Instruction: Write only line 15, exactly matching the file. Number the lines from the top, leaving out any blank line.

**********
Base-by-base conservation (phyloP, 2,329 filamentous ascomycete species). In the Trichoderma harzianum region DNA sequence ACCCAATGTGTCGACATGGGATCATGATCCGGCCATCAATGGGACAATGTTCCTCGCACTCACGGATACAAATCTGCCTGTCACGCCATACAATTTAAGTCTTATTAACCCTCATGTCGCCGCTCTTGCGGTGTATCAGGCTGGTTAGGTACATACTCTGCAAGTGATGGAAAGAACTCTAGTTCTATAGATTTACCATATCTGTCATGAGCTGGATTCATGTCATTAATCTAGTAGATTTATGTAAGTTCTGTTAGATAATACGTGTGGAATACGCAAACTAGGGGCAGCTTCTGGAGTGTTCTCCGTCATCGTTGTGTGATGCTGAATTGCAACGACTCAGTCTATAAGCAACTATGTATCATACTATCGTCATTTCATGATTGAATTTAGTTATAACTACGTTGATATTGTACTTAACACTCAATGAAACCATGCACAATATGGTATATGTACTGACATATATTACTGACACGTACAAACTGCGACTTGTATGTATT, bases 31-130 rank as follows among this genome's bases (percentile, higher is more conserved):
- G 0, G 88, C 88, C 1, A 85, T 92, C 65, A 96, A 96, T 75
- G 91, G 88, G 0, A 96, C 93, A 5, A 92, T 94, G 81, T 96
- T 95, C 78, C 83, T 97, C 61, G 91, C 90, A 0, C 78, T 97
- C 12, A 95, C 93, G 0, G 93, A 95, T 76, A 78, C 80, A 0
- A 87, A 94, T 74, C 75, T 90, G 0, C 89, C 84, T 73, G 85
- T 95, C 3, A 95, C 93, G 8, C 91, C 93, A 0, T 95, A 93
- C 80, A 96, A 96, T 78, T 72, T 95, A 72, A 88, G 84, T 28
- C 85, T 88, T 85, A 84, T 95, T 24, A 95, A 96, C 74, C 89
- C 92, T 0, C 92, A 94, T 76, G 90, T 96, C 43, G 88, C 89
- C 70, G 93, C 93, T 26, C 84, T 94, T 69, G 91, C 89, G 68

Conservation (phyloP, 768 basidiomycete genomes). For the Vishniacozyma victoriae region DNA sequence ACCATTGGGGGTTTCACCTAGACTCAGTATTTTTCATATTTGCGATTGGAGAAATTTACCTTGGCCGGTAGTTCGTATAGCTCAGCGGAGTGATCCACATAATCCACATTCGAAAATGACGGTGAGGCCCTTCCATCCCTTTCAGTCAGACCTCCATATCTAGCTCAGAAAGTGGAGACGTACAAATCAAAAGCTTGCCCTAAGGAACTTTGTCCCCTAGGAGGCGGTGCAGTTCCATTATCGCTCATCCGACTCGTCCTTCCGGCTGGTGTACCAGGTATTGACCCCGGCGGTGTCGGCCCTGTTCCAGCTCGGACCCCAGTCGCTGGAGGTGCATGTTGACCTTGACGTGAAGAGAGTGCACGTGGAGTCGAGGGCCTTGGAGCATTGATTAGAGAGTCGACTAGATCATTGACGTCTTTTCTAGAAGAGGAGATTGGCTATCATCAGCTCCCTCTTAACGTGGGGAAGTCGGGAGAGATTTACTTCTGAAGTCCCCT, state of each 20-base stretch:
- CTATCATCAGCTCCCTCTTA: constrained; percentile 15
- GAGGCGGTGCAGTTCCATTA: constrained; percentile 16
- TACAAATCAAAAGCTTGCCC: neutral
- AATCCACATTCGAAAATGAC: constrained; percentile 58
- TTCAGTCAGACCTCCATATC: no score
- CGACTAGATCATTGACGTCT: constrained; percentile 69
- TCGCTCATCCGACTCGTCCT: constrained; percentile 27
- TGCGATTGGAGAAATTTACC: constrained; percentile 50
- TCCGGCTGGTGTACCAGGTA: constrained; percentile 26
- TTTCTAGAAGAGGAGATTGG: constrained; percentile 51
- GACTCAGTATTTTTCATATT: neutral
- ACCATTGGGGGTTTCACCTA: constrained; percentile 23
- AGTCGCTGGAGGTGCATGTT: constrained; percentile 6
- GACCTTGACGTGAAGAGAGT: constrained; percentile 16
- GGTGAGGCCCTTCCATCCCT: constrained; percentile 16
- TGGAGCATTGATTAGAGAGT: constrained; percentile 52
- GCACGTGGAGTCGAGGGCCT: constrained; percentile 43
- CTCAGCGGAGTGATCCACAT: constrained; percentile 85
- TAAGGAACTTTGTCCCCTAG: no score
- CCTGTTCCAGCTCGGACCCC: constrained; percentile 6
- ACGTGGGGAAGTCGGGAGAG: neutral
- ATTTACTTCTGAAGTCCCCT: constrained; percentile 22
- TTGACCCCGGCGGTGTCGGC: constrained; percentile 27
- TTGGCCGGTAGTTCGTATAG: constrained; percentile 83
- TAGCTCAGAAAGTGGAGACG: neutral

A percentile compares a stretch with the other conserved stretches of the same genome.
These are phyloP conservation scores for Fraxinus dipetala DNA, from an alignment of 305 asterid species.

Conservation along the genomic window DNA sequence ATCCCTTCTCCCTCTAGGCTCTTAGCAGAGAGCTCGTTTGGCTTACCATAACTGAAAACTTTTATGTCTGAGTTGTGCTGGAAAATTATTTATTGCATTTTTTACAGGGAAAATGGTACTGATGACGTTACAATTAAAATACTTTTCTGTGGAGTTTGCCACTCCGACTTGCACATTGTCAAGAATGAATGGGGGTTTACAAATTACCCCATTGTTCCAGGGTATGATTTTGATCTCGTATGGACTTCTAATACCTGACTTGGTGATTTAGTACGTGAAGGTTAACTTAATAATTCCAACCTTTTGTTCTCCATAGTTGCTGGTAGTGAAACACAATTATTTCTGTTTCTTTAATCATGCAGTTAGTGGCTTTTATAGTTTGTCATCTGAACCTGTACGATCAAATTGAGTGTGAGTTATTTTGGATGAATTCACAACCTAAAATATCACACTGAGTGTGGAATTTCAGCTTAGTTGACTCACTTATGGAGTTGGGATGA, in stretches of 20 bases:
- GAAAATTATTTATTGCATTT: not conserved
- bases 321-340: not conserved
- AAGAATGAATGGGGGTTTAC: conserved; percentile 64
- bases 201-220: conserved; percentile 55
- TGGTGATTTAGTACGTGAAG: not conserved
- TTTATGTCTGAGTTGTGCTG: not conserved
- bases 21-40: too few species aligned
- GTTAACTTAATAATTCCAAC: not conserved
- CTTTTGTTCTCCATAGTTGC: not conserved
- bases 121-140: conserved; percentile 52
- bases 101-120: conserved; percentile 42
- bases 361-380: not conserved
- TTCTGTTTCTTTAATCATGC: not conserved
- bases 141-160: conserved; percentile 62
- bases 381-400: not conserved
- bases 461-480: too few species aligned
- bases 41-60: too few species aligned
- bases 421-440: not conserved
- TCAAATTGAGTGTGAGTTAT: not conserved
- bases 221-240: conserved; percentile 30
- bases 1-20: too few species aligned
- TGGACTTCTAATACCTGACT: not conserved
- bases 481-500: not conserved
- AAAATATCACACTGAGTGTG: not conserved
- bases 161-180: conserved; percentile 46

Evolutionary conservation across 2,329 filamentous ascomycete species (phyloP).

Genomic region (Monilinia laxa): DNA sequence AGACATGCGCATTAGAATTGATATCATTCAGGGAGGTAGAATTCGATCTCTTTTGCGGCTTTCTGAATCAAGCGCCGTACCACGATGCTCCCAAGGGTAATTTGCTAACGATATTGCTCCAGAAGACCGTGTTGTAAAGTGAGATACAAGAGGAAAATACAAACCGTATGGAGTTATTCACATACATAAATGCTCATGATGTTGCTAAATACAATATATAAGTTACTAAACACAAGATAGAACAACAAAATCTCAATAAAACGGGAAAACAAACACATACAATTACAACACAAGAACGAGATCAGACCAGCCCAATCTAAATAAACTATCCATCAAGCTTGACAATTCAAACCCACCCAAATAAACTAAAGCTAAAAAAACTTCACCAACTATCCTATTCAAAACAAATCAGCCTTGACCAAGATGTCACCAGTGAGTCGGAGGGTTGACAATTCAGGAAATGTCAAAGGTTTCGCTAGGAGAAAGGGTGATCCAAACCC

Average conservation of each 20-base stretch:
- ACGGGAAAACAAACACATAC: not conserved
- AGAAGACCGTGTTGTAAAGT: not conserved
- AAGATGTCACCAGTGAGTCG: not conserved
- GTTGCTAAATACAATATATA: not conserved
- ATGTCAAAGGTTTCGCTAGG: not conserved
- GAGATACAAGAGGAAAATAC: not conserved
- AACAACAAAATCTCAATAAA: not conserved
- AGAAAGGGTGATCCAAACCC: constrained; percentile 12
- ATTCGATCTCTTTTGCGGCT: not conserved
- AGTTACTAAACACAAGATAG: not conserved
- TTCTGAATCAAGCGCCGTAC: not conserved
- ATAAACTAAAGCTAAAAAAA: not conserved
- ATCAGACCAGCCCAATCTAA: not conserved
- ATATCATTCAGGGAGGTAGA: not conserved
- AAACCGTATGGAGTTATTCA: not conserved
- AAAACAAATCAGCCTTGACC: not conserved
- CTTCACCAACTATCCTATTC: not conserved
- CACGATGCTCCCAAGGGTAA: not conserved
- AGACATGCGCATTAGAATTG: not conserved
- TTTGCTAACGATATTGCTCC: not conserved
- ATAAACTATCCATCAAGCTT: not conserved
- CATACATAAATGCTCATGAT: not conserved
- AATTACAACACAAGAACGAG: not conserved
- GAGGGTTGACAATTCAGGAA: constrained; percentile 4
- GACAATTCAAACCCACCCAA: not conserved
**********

- TACAAATCAAAAGCTTGCCC: neutral